When is a difference between two percentages more likely to be statistically significant

#1
I am just wondering whether there are general rules regarding when the difference between two percentages is more likely to be significant, apart from when the sample size increases. Any help would be very much appreciated.
 

Buckeye

Active Member
#2
Well, it depends on a few factors. If we are trying to detect small differences (i.e. effect size) in the percentages we will need larger samples relative to larger differences. It also depends on type 1 error, type 2 error, and power. Typically, we fix alpha to be .01, .05, or .10 and then observe sample sizes for various levels of power or vice versa. Generally, we like power to be 80% or higher. Power is the probability that we detect the effect given that the effect truly exists. All these calculations are driven by the context of the problem/research question.
 
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Dason

Ambassador to the humans
#3
And there are other things that matter but they are things we can't actually control so it probably doesn't matter much to mention them.
 
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Miner

TS Contributor
#4
I believe there are also differences depending on whether you are in the middle (e.g., p ~ 0.5) versus the extremes (e.g., p ~ 0.1 or 0.9).
 

noetsi

No cake for spunky
#6
What do you mean by significant. If you mean statistically significant some tests are more powerful in detecting an effect than others.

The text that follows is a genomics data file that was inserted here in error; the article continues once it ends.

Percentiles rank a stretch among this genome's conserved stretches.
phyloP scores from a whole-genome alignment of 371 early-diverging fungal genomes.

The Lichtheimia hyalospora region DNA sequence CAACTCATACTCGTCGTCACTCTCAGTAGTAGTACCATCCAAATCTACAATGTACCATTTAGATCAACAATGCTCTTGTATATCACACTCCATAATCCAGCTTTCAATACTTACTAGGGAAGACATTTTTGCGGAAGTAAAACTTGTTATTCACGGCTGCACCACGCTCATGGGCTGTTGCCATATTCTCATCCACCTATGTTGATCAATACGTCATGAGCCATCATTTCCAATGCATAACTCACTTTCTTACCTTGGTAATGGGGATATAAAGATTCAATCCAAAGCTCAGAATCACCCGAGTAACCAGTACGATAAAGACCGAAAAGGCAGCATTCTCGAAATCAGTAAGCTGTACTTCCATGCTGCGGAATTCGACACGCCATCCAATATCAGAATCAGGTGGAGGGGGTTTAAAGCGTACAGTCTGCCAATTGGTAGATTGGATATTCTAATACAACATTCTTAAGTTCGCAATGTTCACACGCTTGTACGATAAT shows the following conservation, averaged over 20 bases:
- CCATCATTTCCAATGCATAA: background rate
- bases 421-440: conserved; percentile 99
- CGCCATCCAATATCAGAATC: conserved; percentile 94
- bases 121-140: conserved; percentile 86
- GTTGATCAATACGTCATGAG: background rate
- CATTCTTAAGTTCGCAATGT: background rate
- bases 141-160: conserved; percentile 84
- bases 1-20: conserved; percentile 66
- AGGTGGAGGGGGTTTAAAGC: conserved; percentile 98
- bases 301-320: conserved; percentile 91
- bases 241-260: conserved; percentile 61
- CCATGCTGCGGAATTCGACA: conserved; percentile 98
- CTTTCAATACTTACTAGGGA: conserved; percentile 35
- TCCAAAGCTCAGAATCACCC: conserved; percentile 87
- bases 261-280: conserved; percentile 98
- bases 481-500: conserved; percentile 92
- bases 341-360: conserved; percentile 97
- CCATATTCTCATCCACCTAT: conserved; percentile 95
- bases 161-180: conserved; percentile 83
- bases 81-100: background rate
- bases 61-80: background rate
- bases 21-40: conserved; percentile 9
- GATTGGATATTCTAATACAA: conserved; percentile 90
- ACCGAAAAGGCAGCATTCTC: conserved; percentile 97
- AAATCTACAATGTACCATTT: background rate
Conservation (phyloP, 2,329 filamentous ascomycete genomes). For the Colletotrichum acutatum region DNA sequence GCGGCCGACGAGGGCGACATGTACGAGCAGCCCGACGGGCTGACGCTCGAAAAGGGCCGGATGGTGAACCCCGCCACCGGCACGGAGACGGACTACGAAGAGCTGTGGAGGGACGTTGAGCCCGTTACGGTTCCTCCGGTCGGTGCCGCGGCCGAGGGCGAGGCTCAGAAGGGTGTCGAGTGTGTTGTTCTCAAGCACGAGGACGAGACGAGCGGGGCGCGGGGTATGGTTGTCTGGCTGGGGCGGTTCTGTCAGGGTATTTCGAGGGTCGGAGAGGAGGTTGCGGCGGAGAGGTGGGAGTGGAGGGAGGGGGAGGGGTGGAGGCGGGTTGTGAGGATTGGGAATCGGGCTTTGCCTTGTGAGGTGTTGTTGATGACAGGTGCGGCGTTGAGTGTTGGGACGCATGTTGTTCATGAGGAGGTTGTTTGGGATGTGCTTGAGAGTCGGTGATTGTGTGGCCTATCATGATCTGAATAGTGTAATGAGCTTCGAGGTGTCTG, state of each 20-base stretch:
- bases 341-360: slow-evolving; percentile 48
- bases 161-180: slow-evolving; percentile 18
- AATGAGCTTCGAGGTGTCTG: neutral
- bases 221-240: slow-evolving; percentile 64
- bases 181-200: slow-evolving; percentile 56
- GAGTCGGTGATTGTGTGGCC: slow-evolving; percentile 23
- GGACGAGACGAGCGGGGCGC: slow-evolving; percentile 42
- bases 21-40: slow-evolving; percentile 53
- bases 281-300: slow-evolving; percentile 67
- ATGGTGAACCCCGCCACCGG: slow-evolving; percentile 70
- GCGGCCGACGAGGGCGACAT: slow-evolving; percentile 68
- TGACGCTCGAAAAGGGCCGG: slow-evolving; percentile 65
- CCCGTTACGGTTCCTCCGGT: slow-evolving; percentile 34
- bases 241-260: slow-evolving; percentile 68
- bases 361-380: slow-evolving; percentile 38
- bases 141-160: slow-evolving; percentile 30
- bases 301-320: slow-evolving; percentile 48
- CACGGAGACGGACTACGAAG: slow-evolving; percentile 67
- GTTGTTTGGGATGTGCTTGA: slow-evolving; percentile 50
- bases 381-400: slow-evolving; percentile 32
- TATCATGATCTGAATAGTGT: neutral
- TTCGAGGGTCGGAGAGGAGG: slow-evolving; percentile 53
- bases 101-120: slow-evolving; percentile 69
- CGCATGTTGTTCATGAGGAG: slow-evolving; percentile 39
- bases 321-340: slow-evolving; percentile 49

If you mean substantively significant the answer is if there are really differences :)
 
#7
I believe there are also differences depending on whether you are in the middle (e.g., p ~ 0.5) versus the extremes (e.g., p ~ 0.1 or 0.9).
Thank you, this is what I thought - are you more or less likely to get a statistically significant result if the percentages are closer to 50%? Thanks in advance.
 

Miner

TS Contributor
#9
Thank you, this is what I thought - are you more or less likely to get a statistically significant result if the percentages are closer to 50%? Thanks in advance.
The power of a proportions test decreases when you are in the middle, so you have to compensate by increasing the sample size.
 
#10
The power of a proportions test decreases when you are in the middle, so you have to compensate by increasing the sample size.
Thank you. So if two percentages are close to 50%, say 46% vs 54% - all things being equal, the difference between %s would be less likely to be statistically significant than say 76% and 84%? Many thanks
 

fed2

Active Member
#13
what about if the relative risk is held constant, rather than the risk difference? For example comparing 0.5 to 1.3*0.5=0.65, versus 0.1 to 0.13 or something. Doesn't this just reflect a sort of preference for risk difference? Is the decision about what constitutes an 'apples to apples' comparison arbitrary here?